by David Safier
A letter to the editor in the Republic brings up an important point. With populations in Arizona stabilizing or shrinking, students moving to charters are creating empty classrooms in district schools. A half full school costs more per student than a school at or near capacity. So districts which have been tightening their belts in the face of the last few years' starvation-diet budget cuts are suffering from dis-economies of scale they can ill afford.
If charters were a genuinely better alternative, I wouldn't be as concerned about the districts' problems. But charters are the same mixed bag as district schools — some good, some mediocre, some bad. A recent Stanford study shows the achievement of students at charter schools in Arizona is a bit lower than similar students at district schools. And truly bad charters can stink in ways district schools can't match.
The fact is, charters are the flavor of the month. Parents often put their kids there because it's something new, and because charters tend to have nifty advertising. The name "Oak Knoll College Preparatory Academy" [I made that name up] on a slick brochure for a new charter school promising education to rival the best private schools in the country is quite an incentive for parents to make the switch. Even if the school turns out to be no better or a little worse than the school the child left behind, once a parent puts a child there, inertia will favor the child staying.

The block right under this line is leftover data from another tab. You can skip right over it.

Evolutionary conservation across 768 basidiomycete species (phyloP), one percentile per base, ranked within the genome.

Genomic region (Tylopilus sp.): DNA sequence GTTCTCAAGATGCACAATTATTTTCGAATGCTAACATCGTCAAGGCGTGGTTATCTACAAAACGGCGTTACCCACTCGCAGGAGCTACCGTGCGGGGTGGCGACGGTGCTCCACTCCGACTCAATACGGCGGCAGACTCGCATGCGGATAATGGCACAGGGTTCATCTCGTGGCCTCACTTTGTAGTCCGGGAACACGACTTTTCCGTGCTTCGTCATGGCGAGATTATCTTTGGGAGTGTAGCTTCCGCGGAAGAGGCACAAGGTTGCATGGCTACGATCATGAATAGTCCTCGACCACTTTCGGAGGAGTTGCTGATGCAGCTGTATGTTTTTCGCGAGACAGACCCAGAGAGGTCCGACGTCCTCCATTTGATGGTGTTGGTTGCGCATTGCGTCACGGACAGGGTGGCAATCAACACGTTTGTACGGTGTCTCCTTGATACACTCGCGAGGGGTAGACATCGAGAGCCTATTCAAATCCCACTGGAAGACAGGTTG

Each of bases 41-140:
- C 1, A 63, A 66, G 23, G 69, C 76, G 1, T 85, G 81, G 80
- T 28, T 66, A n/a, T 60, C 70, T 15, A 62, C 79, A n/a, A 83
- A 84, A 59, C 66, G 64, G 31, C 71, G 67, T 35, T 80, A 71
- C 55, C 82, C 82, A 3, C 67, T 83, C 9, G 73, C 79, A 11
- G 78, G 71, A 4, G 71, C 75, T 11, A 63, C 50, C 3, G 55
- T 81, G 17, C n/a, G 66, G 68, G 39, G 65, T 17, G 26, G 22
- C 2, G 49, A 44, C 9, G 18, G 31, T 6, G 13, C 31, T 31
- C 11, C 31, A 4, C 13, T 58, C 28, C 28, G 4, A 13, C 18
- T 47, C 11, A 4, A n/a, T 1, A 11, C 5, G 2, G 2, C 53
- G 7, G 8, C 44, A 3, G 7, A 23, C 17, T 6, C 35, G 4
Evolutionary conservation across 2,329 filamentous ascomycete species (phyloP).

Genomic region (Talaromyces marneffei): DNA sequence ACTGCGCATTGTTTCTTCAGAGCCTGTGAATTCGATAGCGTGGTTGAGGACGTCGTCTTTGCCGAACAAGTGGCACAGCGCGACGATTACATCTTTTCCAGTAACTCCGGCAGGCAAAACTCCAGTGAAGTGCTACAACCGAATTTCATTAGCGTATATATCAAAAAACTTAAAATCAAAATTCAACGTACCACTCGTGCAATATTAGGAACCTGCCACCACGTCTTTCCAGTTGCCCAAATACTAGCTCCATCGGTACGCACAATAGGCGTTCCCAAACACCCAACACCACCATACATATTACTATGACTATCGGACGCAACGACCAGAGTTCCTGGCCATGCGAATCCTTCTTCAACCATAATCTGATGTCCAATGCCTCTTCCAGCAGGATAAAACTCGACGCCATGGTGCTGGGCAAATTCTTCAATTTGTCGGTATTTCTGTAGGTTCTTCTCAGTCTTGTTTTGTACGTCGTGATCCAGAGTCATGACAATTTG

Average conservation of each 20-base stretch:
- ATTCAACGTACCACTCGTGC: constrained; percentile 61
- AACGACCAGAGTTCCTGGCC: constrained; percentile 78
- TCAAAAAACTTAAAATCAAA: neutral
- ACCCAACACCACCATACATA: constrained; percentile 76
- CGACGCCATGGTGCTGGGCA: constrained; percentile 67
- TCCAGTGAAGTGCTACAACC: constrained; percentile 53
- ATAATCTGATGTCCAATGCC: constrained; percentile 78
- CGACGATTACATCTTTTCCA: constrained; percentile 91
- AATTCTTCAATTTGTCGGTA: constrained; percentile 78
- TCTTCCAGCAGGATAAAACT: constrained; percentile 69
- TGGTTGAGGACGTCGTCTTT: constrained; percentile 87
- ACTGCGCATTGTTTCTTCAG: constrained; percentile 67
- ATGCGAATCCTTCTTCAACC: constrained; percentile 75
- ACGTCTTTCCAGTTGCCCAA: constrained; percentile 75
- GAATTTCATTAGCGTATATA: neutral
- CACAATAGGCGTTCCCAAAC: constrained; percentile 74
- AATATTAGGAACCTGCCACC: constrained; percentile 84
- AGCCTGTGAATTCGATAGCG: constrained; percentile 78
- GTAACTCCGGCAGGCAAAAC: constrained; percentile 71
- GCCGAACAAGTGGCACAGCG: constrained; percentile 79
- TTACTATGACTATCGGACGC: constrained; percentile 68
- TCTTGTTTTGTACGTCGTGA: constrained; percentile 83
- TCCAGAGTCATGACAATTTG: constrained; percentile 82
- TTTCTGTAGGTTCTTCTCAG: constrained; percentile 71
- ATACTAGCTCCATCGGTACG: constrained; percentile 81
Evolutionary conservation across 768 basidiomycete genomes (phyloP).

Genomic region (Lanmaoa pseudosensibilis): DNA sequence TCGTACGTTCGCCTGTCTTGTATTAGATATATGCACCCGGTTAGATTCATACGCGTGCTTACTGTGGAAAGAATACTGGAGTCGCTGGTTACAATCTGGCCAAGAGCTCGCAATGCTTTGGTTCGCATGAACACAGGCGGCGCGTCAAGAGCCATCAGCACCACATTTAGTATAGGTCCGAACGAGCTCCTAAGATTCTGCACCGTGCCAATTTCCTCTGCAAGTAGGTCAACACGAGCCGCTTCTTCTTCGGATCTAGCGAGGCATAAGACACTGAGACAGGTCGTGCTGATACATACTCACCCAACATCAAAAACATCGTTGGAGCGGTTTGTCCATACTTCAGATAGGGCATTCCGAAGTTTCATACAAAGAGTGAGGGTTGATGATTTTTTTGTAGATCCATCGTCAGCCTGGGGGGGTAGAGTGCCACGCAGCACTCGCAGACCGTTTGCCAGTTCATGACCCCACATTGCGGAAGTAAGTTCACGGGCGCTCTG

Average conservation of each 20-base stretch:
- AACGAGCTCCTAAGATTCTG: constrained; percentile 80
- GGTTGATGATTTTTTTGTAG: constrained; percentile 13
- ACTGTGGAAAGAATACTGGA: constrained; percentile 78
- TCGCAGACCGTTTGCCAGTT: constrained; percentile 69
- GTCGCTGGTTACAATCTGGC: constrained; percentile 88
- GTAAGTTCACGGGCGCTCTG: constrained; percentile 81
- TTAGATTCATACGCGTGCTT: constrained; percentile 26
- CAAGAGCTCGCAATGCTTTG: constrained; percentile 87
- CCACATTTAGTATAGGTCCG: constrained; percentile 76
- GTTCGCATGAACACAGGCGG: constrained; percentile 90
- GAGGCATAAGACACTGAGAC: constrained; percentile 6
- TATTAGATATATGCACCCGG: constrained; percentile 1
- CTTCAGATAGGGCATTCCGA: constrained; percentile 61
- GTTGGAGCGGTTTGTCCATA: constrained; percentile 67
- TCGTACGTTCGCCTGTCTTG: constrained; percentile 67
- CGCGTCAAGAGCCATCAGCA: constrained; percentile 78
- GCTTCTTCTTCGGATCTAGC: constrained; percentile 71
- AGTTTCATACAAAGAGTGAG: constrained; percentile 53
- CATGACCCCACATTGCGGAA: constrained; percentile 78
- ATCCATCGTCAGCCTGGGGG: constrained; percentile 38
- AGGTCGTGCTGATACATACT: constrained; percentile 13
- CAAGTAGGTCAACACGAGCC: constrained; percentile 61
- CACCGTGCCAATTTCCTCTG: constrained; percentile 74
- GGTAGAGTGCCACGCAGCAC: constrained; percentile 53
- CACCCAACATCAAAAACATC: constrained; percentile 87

Legislators who genuinely cared about education would deal with the problem in a few different ways. Reasonable funding for education would ease the districts' pain and allow them to keep the underenrolled schools open awhile longer until they see if students will shift back to the district through choice or population growth. Greater oversight of charters would help weed out the truly awful ones and help insure that students who transfer to charters will be getting a decent education. (We have more charter schools per population than any state in the country because it's so easy to open one, so closing down some of the bad ones is long overdue.) A combination of the two remedies would make this state a whole lot more child- and education-friendly than it is.
NOTE: Until I can come up with a better term, I'm stuck with the clumsy term "district schools" to describe the non-charters. Charters are public schools, so "public schools" doesn't make the distinction. Some district schools are non-traditional, so I can't call them "traditional schools." So "district schools" will have to do for now. Conservatives, of course, favor the term "government schools," because they hate school districts and teachers' unions and have programmed their Frankenstein's monster right wing voters to repeat endlessly, "Government . . . B-a-a-d! Private sector . . . G-o-o-o-d!"